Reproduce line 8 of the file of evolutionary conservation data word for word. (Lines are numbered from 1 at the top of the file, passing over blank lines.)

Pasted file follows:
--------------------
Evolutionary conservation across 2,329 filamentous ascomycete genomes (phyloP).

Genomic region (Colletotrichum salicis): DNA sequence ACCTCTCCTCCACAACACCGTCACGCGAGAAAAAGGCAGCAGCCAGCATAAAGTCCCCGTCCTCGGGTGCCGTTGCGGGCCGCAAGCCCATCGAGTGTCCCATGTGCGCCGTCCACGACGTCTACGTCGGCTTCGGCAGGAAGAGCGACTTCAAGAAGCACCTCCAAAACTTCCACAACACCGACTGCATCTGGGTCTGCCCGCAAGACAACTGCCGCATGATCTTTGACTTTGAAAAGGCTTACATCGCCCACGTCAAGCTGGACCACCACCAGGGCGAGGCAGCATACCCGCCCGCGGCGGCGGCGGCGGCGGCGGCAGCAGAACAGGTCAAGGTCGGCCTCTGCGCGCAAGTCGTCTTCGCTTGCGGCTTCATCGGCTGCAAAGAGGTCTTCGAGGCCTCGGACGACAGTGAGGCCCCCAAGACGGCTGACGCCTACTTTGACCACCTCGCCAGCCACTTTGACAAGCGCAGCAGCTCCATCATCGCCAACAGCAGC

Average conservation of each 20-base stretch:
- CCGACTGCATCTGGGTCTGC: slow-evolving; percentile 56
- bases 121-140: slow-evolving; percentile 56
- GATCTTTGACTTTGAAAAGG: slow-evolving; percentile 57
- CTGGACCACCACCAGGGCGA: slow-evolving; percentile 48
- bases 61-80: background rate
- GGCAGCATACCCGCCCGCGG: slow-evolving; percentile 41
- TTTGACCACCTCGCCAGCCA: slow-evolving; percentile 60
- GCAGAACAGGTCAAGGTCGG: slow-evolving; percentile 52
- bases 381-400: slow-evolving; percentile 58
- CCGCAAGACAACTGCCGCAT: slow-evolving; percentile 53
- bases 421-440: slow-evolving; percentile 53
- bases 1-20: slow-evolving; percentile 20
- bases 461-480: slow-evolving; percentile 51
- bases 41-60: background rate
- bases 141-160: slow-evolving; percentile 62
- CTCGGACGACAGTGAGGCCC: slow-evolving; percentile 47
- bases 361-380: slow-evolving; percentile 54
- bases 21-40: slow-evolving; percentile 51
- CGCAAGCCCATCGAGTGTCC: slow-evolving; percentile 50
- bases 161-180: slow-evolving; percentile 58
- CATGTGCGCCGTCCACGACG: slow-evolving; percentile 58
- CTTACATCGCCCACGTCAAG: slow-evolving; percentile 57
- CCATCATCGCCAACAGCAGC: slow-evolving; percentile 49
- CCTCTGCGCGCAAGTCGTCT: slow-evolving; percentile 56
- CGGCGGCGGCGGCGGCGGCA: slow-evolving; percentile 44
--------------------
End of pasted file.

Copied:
- bases 61-80: background rate